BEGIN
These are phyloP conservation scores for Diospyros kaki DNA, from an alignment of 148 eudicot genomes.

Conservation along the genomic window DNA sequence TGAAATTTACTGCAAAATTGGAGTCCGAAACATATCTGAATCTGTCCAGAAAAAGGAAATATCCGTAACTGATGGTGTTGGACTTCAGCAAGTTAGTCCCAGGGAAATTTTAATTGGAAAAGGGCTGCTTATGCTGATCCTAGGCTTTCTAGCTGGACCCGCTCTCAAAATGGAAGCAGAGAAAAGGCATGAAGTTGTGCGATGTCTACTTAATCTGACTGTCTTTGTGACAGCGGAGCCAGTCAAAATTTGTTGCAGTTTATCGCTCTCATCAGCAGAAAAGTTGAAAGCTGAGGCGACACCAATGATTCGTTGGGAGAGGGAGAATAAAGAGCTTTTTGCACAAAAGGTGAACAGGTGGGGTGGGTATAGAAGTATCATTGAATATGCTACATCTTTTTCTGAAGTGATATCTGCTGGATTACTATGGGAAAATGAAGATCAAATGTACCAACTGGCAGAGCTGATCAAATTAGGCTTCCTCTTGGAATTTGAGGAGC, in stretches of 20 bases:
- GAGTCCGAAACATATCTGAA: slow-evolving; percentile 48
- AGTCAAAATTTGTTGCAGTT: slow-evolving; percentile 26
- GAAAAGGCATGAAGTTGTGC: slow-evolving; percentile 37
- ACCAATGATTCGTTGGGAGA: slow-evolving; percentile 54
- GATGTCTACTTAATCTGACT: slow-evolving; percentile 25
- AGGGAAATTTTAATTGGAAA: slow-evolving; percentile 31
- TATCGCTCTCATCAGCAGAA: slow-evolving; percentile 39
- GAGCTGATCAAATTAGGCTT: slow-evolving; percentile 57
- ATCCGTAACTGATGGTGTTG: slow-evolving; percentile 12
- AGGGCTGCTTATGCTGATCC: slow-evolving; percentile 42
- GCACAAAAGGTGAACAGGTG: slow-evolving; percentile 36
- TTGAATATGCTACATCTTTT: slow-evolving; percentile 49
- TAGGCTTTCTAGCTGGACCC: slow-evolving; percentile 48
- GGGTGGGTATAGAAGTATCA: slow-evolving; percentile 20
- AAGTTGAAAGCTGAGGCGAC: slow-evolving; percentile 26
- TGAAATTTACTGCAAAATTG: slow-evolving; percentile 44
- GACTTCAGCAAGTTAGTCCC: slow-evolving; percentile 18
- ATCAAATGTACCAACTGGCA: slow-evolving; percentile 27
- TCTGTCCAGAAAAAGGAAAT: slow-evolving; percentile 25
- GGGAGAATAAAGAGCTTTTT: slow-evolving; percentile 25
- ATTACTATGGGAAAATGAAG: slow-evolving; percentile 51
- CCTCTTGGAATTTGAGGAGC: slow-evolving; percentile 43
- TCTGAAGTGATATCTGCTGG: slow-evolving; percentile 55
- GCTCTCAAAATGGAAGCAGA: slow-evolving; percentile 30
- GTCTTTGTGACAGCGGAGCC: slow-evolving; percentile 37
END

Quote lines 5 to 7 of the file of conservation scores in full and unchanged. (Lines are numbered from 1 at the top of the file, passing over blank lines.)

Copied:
- GAAAAGGCATGAAGTTGTGC: slow-evolving; percentile 37
- ACCAATGATTCGTTGGGAGA: slow-evolving; percentile 54
- GATGTCTACTTAATCTGACT: slow-evolving; percentile 25